EEE is Untreatable and Can Be Deadly. So Why is There Little Prospect for a Vaccine?

in Featured, In The News
September 12th, 2019

It’s been a bad year for Eastern equine encephalitis in Massachusetts. The mosquito-borne virus claimed the life of a Fairhaven woman and infected six other people, including a 5-year-old Sudbury girl.

EEE rarely makes people ill, but when it does the consequences are grave: One-third of those infected die, and most of those who survive suffer permanent neurological damage.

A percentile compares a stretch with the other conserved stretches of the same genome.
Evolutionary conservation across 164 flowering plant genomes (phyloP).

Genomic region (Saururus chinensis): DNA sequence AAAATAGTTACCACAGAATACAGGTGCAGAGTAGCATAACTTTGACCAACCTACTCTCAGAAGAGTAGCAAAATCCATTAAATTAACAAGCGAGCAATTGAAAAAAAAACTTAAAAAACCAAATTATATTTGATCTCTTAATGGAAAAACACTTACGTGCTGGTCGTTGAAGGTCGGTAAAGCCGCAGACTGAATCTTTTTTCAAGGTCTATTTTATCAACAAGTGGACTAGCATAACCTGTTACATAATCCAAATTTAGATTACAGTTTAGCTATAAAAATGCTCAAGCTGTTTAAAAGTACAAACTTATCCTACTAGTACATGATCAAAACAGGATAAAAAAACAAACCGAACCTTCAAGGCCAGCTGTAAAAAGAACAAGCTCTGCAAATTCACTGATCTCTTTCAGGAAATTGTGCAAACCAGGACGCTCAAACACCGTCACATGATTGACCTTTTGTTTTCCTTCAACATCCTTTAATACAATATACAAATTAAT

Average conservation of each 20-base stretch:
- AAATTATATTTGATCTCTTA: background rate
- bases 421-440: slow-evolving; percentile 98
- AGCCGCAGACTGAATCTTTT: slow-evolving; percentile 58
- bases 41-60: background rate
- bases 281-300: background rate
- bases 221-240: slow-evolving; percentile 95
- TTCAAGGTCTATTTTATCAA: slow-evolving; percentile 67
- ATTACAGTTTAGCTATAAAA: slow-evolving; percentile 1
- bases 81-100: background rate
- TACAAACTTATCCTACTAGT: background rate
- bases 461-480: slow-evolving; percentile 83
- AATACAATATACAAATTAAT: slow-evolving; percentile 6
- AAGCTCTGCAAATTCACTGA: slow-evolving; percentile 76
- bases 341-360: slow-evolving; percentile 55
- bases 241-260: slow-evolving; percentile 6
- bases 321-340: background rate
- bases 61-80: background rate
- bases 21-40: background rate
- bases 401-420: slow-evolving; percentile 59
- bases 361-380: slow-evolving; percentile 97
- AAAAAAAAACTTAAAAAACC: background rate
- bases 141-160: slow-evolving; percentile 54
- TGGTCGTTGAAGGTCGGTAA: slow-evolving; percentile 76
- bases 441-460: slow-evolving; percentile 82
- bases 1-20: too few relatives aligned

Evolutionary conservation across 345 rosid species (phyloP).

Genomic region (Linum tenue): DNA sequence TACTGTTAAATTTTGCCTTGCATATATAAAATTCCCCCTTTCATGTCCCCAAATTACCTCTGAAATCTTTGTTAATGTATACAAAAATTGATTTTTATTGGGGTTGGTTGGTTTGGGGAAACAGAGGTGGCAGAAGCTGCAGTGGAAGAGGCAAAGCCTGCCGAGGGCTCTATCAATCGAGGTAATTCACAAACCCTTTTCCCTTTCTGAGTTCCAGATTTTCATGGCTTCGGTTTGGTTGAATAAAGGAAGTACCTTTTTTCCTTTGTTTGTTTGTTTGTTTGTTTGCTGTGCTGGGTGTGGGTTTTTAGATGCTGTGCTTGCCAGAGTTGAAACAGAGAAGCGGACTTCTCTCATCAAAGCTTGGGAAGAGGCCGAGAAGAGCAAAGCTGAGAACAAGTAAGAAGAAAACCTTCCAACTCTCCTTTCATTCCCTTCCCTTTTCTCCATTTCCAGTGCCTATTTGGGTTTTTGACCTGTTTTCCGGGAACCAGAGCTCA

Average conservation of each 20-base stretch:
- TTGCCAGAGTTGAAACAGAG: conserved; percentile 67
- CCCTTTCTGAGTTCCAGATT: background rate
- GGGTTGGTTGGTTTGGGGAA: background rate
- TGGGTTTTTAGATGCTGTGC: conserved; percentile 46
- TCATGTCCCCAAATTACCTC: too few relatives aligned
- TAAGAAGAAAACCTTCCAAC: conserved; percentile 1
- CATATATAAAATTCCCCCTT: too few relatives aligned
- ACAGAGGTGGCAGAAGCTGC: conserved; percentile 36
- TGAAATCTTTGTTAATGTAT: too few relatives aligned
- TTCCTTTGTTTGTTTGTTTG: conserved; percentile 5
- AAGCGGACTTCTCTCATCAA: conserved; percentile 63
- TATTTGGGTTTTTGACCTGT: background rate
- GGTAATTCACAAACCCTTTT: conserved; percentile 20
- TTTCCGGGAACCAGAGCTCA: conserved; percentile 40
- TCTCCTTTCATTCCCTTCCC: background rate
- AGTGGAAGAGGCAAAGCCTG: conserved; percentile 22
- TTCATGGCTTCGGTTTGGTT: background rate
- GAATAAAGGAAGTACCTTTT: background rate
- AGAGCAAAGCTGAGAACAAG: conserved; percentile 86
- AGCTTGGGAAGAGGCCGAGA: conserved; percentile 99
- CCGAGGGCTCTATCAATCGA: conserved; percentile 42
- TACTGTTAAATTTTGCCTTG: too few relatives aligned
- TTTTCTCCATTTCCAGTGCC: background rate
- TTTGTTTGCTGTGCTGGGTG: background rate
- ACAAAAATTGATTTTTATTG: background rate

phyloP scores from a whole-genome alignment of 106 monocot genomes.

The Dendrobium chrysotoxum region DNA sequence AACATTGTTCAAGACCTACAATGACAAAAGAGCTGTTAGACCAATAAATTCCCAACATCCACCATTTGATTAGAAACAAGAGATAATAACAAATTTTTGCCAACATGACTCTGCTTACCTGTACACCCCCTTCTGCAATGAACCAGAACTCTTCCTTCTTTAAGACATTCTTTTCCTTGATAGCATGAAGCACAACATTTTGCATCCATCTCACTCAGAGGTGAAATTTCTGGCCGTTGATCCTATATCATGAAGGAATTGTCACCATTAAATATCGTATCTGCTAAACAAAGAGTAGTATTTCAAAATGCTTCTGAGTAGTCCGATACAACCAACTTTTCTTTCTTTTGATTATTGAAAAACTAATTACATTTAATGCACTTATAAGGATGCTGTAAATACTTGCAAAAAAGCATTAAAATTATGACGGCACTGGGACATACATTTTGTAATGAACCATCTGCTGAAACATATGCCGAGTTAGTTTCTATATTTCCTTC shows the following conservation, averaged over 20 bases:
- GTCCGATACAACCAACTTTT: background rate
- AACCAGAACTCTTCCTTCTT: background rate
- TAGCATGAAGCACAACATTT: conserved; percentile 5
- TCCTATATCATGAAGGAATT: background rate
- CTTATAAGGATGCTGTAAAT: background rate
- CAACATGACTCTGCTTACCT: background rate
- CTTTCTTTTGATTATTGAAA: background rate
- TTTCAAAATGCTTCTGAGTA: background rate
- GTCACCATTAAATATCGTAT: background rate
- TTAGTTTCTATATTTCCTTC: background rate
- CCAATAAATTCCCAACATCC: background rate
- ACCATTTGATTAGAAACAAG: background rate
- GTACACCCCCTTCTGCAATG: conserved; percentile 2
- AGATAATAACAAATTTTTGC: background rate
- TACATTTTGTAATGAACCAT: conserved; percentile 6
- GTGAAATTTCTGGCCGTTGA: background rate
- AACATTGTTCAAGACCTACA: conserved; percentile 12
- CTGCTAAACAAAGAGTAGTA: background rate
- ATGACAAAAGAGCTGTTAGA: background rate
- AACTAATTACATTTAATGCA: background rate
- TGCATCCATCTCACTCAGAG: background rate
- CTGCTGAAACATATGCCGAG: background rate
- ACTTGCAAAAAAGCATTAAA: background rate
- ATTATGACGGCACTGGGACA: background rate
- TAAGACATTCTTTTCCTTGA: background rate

The Globe recently asked four experts about whether EEE can be prevented, and why it is so bad in the first place. Here’s what we learned.

Why aren’t there any vaccines?

There are. Several, in fact. A vaccine is available for horses, and several other vaccines are in development. But none has been approved for use in humans.

“The technology exists,” said Dan H. Barouch, director of the Center for Virology and Vaccine Research at Beth Israel Deaconess Medical Center. “It just hasn’t been made yet.”

Click to read full article in The Boston Globe